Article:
The penalty payment provision in Article 18 of the current Law for non-payment of wages within 14 days of termination has led to unjust and harsh results. The headline example was cited in Frontline Development Partners Limited v Adil [2016] DIFC CA 006 at [26], as “…An employee who is owed AED 1 on termination is entitled to a daily penalty that is equivalent to wages that would have been payable had the employee’s employment not been terminated”.

The proposal is to preserve the penalty while introducing conditions as to eligibility (the employee must be owed more than 5% of the full amount due on the termination date), imposing a long-stop limit as to the amount (six months wages) and giving the Court a general discretion to reduce or waive the penalty where imposing the penalty is unreasonable. These are very welcome changes for DIFC employers who face artificially inflated cases with employees being financially rewarded for refusing to settle or for delays by the Court in listing cases and handing down judgment.


There has been a general principle of non-discrimination (including a reasonable adjustments duty) in DIFC employment law since DIFC Law No.4 2005. In 2012, the current Law expressly replicated a series of provisions in the UK Equality Act 2010 (“EqA”) including the concepts of direct discrimination, indirect discrimination and harassment. The proposed new Law adds victimisation to this list subject to the treatment being harassment rather than merely a detriment.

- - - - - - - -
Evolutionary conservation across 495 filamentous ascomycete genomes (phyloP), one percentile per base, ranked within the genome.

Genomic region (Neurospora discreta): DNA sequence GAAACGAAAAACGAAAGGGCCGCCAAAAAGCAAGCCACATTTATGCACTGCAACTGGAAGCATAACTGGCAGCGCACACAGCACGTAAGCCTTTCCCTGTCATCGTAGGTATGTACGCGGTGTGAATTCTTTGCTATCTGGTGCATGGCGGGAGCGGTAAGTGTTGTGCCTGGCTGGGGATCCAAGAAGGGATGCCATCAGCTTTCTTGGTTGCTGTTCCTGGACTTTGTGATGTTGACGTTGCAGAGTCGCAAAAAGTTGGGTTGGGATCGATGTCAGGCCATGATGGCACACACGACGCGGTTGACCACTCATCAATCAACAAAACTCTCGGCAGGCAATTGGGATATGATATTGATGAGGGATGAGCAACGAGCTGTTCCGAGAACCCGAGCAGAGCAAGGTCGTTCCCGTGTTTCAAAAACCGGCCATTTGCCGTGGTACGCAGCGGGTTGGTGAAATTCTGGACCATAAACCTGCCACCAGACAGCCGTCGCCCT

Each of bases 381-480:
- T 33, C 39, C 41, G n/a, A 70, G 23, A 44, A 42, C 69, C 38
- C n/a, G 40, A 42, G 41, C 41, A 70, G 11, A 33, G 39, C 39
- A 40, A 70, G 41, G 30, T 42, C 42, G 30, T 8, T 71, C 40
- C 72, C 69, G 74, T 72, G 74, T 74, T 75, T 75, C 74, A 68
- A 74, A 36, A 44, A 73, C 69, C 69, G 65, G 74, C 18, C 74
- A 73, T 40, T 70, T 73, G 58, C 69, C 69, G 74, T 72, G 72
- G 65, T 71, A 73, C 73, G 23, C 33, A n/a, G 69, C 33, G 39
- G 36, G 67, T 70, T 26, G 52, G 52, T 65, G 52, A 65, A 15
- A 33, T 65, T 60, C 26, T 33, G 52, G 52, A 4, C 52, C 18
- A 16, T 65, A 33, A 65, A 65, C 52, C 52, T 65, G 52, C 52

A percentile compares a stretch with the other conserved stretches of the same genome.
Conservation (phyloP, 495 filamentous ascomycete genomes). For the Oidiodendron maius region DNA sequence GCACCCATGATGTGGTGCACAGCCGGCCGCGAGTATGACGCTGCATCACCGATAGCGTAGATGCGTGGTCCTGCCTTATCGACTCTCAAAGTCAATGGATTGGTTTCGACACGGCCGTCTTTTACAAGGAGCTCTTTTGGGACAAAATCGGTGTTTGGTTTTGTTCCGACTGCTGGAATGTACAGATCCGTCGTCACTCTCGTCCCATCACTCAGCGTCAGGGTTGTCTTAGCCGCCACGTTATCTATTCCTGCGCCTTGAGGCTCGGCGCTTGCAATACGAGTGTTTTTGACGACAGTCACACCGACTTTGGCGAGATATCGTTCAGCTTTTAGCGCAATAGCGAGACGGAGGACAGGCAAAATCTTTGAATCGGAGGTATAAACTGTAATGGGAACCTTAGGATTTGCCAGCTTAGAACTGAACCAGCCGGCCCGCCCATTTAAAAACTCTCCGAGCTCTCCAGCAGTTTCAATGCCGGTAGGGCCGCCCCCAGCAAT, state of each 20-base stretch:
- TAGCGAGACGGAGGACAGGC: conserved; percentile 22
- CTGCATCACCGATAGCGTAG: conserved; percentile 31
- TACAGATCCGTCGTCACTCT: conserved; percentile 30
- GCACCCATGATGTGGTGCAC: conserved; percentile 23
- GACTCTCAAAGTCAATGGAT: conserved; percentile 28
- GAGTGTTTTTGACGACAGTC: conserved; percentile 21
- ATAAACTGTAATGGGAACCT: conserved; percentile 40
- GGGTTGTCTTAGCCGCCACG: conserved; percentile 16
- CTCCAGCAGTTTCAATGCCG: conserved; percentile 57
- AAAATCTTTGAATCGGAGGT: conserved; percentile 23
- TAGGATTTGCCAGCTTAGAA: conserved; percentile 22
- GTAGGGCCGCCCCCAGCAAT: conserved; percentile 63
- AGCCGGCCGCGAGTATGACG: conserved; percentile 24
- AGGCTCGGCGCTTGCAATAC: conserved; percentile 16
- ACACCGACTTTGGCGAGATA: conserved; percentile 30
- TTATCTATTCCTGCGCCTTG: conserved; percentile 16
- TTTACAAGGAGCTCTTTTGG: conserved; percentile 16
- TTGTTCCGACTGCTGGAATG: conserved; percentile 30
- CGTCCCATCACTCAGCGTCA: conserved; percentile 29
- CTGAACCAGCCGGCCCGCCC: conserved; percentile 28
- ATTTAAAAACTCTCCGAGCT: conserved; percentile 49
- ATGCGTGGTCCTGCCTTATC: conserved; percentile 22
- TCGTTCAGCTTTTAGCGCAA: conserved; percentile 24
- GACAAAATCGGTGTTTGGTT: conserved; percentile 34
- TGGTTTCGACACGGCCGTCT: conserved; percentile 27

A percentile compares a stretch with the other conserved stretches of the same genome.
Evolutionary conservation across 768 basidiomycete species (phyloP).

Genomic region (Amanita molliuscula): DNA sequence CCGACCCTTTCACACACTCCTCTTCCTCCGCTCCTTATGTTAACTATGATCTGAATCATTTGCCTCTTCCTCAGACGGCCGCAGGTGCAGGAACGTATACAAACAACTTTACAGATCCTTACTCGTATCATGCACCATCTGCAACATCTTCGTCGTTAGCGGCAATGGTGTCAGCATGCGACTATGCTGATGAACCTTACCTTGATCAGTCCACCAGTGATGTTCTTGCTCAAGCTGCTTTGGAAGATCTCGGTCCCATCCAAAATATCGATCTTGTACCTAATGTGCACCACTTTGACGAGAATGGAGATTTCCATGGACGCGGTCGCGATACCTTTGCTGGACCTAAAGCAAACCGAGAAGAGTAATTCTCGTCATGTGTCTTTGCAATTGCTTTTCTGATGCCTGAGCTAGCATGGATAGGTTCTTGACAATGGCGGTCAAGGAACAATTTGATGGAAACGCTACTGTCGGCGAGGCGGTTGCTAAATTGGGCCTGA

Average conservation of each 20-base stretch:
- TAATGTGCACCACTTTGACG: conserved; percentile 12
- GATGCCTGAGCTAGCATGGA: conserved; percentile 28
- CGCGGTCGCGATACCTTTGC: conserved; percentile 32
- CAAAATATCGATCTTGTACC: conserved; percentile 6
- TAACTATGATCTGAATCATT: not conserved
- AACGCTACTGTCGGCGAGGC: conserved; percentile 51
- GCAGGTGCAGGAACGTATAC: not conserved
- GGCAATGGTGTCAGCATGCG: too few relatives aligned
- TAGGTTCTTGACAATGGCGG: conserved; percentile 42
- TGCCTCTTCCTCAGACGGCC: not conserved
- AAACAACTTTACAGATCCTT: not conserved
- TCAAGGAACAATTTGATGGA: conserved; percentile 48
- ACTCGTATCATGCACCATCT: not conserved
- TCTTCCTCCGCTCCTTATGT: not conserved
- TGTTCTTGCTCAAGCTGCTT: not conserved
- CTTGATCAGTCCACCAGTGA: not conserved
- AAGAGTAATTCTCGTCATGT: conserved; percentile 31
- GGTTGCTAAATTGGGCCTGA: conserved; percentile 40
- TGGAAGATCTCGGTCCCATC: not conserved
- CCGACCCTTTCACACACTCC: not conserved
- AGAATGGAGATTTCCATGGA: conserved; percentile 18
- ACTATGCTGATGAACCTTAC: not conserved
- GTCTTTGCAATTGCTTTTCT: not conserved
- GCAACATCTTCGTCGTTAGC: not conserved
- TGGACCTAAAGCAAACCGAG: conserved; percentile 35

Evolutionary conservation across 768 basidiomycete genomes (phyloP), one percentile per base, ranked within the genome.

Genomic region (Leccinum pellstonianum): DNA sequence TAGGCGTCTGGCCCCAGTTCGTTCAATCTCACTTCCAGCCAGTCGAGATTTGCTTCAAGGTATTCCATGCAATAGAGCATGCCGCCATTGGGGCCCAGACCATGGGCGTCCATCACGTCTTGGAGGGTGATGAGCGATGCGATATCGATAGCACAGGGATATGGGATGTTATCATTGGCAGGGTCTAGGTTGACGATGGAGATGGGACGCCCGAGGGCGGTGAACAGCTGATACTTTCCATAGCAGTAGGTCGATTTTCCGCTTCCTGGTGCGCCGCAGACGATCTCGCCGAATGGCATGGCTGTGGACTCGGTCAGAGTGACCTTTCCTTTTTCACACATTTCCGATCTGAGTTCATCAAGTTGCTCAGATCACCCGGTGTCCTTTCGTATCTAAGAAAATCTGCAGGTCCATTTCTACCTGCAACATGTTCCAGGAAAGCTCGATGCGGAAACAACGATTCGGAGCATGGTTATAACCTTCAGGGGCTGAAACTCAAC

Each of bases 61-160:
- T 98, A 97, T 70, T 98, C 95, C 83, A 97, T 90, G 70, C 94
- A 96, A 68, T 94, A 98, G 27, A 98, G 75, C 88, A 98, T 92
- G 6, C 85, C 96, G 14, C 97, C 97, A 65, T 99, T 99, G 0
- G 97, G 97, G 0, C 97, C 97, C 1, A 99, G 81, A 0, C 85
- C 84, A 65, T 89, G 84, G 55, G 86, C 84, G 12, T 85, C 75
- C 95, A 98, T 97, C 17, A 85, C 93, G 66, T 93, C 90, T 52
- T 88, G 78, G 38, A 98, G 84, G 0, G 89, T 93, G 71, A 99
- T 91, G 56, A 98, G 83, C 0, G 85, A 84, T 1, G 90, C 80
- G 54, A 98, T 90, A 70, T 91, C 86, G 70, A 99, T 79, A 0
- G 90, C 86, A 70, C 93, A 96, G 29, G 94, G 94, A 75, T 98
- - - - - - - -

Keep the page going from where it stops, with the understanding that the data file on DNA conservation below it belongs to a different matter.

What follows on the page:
The key innovation is to give employees the right to claim damages for discrimination in the DIFC Courts. This follows the lead of the Abu Dhabi Global Market (“ADGM”) which permits a civil claim for damages for breach of statutory duty in respect of the Employment Regulations 2015 including non-discrimination provisions. These provisions have not yet been tested but as the law currently stands there is no limit on the amount of compensation that may be awarded. The DIFC Consultation Paper takes a different approach by proposing to limit damages to a year’s wages. This difference is not explored in the Consultation Paper but, on the face of it, would create legislative arbitrage between two anti-discrimination regimes in the UAE.